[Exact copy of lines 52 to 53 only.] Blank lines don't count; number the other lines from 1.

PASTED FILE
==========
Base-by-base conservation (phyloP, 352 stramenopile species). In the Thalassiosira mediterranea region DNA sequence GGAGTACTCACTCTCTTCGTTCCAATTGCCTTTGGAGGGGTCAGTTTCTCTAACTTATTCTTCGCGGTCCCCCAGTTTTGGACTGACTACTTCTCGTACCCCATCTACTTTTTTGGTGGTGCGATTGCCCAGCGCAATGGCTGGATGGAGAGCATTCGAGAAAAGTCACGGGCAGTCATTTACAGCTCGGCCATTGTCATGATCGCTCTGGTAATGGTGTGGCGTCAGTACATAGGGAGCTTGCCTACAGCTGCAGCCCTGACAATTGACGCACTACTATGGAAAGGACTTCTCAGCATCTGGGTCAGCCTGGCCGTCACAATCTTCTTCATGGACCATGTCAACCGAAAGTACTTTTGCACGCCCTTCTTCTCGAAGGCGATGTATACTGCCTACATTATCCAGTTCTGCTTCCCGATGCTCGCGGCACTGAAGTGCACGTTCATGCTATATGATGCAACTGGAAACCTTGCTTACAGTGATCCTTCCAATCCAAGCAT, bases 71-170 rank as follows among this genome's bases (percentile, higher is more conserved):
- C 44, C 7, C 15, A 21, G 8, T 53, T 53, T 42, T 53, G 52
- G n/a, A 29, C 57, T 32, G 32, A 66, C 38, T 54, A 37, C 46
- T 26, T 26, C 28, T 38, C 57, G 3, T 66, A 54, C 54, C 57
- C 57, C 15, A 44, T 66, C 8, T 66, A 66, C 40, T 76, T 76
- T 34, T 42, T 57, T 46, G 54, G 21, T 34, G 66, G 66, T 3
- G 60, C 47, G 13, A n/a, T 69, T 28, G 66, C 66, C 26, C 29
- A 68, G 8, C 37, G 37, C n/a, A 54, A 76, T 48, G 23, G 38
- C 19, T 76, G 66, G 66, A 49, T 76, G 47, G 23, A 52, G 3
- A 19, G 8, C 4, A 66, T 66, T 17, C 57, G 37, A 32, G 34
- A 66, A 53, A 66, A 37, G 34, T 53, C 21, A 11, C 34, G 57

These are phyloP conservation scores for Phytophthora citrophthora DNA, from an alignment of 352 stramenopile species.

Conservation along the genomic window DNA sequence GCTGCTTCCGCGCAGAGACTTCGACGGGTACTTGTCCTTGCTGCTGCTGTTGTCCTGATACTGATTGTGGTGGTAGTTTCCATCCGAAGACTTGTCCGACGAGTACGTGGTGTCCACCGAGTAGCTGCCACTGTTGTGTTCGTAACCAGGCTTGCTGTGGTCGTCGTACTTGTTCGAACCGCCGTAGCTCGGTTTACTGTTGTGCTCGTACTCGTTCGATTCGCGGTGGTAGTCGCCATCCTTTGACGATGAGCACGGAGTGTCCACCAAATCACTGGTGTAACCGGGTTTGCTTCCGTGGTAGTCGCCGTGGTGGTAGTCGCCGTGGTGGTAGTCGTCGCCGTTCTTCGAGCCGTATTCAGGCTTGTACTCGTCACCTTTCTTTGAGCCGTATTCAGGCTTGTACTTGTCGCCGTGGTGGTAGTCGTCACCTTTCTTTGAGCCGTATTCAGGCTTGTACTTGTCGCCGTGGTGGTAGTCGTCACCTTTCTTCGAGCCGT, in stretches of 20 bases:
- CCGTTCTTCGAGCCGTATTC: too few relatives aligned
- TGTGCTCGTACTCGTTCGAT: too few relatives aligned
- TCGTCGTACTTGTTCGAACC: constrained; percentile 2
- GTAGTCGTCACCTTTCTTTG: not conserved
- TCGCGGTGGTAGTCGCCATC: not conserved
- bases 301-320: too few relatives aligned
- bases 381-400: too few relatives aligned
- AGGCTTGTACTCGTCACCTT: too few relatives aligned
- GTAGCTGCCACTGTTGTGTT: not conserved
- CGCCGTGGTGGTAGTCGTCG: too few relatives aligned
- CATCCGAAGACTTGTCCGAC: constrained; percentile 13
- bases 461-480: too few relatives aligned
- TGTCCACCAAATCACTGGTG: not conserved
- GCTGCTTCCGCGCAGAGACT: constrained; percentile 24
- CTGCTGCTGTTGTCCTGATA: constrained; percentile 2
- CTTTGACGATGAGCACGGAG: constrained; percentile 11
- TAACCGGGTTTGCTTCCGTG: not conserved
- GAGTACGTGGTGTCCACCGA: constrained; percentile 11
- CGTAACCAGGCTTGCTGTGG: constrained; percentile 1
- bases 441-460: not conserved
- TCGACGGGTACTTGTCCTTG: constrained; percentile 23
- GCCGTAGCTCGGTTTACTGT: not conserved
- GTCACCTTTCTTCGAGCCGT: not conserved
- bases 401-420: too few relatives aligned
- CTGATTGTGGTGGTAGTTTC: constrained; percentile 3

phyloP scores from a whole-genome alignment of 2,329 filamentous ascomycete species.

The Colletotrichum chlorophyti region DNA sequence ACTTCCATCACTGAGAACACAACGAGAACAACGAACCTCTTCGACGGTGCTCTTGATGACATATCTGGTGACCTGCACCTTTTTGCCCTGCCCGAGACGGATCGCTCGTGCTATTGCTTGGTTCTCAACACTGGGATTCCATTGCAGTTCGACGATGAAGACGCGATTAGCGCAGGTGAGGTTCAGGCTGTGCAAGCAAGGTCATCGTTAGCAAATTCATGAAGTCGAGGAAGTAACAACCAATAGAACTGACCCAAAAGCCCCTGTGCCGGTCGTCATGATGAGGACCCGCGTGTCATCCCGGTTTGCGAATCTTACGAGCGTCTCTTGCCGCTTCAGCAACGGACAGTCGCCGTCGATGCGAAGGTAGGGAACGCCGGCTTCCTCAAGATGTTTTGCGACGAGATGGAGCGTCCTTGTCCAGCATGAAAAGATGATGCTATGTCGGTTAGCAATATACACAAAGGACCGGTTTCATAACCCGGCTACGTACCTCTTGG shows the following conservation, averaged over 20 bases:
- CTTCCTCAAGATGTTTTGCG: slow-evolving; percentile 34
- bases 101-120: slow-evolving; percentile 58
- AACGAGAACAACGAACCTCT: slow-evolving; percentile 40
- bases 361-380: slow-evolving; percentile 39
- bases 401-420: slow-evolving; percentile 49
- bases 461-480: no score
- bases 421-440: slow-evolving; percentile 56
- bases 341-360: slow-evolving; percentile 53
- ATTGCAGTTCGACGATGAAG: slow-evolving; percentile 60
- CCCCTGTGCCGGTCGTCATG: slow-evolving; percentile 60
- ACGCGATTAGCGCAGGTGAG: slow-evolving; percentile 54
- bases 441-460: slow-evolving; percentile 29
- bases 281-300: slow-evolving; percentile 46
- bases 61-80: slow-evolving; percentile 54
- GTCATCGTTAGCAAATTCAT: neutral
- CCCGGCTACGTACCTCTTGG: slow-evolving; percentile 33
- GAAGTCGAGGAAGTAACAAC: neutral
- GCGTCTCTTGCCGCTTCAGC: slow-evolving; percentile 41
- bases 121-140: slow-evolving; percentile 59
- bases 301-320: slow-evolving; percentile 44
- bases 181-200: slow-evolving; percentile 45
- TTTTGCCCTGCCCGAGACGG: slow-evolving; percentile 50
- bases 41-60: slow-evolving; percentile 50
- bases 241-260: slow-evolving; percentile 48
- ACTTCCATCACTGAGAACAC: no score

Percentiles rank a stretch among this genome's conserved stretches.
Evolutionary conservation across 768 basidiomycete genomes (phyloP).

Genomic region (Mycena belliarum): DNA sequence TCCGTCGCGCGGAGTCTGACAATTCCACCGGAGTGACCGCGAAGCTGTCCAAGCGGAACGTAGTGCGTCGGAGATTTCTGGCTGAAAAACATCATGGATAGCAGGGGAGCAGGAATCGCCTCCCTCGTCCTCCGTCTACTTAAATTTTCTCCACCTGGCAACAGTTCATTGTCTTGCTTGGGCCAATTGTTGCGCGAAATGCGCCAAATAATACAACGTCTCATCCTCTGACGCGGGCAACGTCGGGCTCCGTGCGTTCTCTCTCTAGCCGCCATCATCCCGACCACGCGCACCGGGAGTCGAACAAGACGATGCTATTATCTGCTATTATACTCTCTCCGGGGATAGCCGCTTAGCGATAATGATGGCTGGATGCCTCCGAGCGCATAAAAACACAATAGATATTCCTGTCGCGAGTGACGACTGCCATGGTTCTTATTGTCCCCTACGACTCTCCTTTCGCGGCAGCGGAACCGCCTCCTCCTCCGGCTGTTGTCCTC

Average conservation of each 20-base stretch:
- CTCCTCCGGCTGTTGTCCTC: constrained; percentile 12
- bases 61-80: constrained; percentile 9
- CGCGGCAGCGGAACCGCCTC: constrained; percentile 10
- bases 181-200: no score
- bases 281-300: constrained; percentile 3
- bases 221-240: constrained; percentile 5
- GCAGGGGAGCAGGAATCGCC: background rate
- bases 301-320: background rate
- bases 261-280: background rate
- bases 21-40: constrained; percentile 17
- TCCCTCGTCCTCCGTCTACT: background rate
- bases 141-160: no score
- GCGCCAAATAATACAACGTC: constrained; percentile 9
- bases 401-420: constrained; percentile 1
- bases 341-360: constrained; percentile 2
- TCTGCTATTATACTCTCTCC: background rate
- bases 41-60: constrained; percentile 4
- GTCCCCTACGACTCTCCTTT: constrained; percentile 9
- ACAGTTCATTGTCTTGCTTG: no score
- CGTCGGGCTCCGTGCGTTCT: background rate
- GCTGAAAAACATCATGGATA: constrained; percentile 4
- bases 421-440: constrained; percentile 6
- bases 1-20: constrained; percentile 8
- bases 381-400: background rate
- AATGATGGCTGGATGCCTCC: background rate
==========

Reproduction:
- bases 441-460: slow-evolving; percentile 29
- bases 281-300: slow-evolving; percentile 46